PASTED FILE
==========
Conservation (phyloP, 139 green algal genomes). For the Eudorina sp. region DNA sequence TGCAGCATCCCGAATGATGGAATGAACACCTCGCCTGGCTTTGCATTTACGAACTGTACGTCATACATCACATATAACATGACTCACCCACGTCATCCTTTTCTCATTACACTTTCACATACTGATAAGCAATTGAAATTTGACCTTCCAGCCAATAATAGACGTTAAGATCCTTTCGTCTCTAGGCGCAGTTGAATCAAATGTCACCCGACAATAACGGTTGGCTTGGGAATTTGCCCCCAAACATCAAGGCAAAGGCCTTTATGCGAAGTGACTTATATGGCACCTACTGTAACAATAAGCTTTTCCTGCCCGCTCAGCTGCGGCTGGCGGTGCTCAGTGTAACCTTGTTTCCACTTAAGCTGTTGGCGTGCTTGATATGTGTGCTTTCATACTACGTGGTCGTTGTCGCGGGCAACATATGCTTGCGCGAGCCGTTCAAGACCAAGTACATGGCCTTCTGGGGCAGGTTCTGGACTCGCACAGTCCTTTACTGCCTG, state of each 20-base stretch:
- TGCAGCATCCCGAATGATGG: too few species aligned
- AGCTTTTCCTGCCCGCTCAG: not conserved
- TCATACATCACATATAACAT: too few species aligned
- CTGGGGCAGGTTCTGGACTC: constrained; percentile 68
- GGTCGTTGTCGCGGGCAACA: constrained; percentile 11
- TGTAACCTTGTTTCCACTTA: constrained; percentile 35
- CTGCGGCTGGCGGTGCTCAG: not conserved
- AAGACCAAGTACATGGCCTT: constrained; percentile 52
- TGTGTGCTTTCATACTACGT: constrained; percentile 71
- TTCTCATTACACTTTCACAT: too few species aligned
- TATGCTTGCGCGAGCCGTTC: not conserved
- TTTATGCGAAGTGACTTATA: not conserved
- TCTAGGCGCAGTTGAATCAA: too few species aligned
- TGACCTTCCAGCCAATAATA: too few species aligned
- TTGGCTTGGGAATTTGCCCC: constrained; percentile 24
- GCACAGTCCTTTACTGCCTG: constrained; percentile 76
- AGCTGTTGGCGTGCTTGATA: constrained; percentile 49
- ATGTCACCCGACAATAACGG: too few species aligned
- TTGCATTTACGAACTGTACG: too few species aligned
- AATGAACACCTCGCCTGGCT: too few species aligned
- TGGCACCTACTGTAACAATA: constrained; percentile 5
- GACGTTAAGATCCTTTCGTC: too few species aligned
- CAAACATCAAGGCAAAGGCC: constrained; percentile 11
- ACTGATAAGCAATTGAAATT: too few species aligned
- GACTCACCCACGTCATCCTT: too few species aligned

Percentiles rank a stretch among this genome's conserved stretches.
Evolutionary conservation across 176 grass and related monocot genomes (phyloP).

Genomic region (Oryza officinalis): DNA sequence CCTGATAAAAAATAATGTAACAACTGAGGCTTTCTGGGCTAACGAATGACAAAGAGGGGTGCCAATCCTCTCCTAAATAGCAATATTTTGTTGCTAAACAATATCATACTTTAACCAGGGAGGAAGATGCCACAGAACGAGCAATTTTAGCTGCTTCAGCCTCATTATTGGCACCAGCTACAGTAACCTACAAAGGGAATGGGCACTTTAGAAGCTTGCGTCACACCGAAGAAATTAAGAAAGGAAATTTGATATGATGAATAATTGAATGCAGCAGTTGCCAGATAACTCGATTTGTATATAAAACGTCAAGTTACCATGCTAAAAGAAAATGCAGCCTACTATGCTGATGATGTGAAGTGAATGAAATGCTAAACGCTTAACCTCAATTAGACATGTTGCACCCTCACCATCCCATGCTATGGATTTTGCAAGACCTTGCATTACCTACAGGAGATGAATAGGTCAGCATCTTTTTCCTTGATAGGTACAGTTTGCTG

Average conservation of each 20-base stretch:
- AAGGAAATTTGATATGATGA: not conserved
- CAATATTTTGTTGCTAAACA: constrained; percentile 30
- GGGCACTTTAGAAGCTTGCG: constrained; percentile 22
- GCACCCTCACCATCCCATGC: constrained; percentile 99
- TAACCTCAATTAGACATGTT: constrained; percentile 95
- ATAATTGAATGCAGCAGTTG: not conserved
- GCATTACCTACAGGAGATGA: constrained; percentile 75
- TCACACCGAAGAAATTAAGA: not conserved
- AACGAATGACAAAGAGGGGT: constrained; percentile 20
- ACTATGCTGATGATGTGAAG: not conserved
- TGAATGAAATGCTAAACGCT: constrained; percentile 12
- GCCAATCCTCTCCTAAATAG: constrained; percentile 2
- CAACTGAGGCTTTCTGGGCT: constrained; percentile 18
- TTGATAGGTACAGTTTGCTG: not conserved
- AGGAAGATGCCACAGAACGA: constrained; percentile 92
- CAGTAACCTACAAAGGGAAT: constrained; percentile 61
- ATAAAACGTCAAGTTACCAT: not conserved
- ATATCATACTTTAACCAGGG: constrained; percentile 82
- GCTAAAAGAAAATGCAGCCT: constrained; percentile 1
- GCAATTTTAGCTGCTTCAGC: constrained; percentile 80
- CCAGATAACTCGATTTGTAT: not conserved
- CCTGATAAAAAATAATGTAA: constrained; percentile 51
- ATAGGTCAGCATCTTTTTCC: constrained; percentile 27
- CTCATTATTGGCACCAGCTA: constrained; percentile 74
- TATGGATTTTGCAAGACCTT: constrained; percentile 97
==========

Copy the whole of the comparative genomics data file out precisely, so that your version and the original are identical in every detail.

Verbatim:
Conservation (phyloP, 139 green algal genomes). For the Eudorina sp. region DNA sequence TGCAGCATCCCGAATGATGGAATGAACACCTCGCCTGGCTTTGCATTTACGAACTGTACGTCATACATCACATATAACATGACTCACCCACGTCATCCTTTTCTCATTACACTTTCACATACTGATAAGCAATTGAAATTTGACCTTCCAGCCAATAATAGACGTTAAGATCCTTTCGTCTCTAGGCGCAGTTGAATCAAATGTCACCCGACAATAACGGTTGGCTTGGGAATTTGCCCCCAAACATCAAGGCAAAGGCCTTTATGCGAAGTGACTTATATGGCACCTACTGTAACAATAAGCTTTTCCTGCCCGCTCAGCTGCGGCTGGCGGTGCTCAGTGTAACCTTGTTTCCACTTAAGCTGTTGGCGTGCTTGATATGTGTGCTTTCATACTACGTGGTCGTTGTCGCGGGCAACATATGCTTGCGCGAGCCGTTCAAGACCAAGTACATGGCCTTCTGGGGCAGGTTCTGGACTCGCACAGTCCTTTACTGCCTG, state of each 20-base stretch:
- TGCAGCATCCCGAATGATGG: too few species aligned
- AGCTTTTCCTGCCCGCTCAG: not conserved
- TCATACATCACATATAACAT: too few species aligned
- CTGGGGCAGGTTCTGGACTC: constrained; percentile 68
- GGTCGTTGTCGCGGGCAACA: constrained; percentile 11
- TGTAACCTTGTTTCCACTTA: constrained; percentile 35
- CTGCGGCTGGCGGTGCTCAG: not conserved
- AAGACCAAGTACATGGCCTT: constrained; percentile 52
- TGTGTGCTTTCATACTACGT: constrained; percentile 71
- TTCTCATTACACTTTCACAT: too few species aligned
- TATGCTTGCGCGAGCCGTTC: not conserved
- TTTATGCGAAGTGACTTATA: not conserved
- TCTAGGCGCAGTTGAATCAA: too few species aligned
- TGACCTTCCAGCCAATAATA: too few species aligned
- TTGGCTTGGGAATTTGCCCC: constrained; percentile 24
- GCACAGTCCTTTACTGCCTG: constrained; percentile 76
- AGCTGTTGGCGTGCTTGATA: constrained; percentile 49
- ATGTCACCCGACAATAACGG: too few species aligned
- TTGCATTTACGAACTGTACG: too few species aligned
- AATGAACACCTCGCCTGGCT: too few species aligned
- TGGCACCTACTGTAACAATA: constrained; percentile 5
- GACGTTAAGATCCTTTCGTC: too few species aligned
- CAAACATCAAGGCAAAGGCC: constrained; percentile 11
- ACTGATAAGCAATTGAAATT: too few species aligned
- GACTCACCCACGTCATCCTT: too few species aligned

Percentiles rank a stretch among this genome's conserved stretches.
Evolutionary conservation across 176 grass and related monocot genomes (phyloP).

Genomic region (Oryza officinalis): DNA sequence CCTGATAAAAAATAATGTAACAACTGAGGCTTTCTGGGCTAACGAATGACAAAGAGGGGTGCCAATCCTCTCCTAAATAGCAATATTTTGTTGCTAAACAATATCATACTTTAACCAGGGAGGAAGATGCCACAGAACGAGCAATTTTAGCTGCTTCAGCCTCATTATTGGCACCAGCTACAGTAACCTACAAAGGGAATGGGCACTTTAGAAGCTTGCGTCACACCGAAGAAATTAAGAAAGGAAATTTGATATGATGAATAATTGAATGCAGCAGTTGCCAGATAACTCGATTTGTATATAAAACGTCAAGTTACCATGCTAAAAGAAAATGCAGCCTACTATGCTGATGATGTGAAGTGAATGAAATGCTAAACGCTTAACCTCAATTAGACATGTTGCACCCTCACCATCCCATGCTATGGATTTTGCAAGACCTTGCATTACCTACAGGAGATGAATAGGTCAGCATCTTTTTCCTTGATAGGTACAGTTTGCTG

Average conservation of each 20-base stretch:
- AAGGAAATTTGATATGATGA: not conserved
- CAATATTTTGTTGCTAAACA: constrained; percentile 30
- GGGCACTTTAGAAGCTTGCG: constrained; percentile 22
- GCACCCTCACCATCCCATGC: constrained; percentile 99
- TAACCTCAATTAGACATGTT: constrained; percentile 95
- ATAATTGAATGCAGCAGTTG: not conserved
- GCATTACCTACAGGAGATGA: constrained; percentile 75
- TCACACCGAAGAAATTAAGA: not conserved
- AACGAATGACAAAGAGGGGT: constrained; percentile 20
- ACTATGCTGATGATGTGAAG: not conserved
- TGAATGAAATGCTAAACGCT: constrained; percentile 12
- GCCAATCCTCTCCTAAATAG: constrained; percentile 2
- CAACTGAGGCTTTCTGGGCT: constrained; percentile 18
- TTGATAGGTACAGTTTGCTG: not conserved
- AGGAAGATGCCACAGAACGA: constrained; percentile 92
- CAGTAACCTACAAAGGGAAT: constrained; percentile 61
- ATAAAACGTCAAGTTACCAT: not conserved
- ATATCATACTTTAACCAGGG: constrained; percentile 82
- GCTAAAAGAAAATGCAGCCT: constrained; percentile 1
- GCAATTTTAGCTGCTTCAGC: constrained; percentile 80
- CCAGATAACTCGATTTGTAT: not conserved
- CCTGATAAAAAATAATGTAA: constrained; percentile 51
- ATAGGTCAGCATCTTTTTCC: constrained; percentile 27
- CTCATTATTGGCACCAGCTA: constrained; percentile 74
- TATGGATTTTGCAAGACCTT: constrained; percentile 97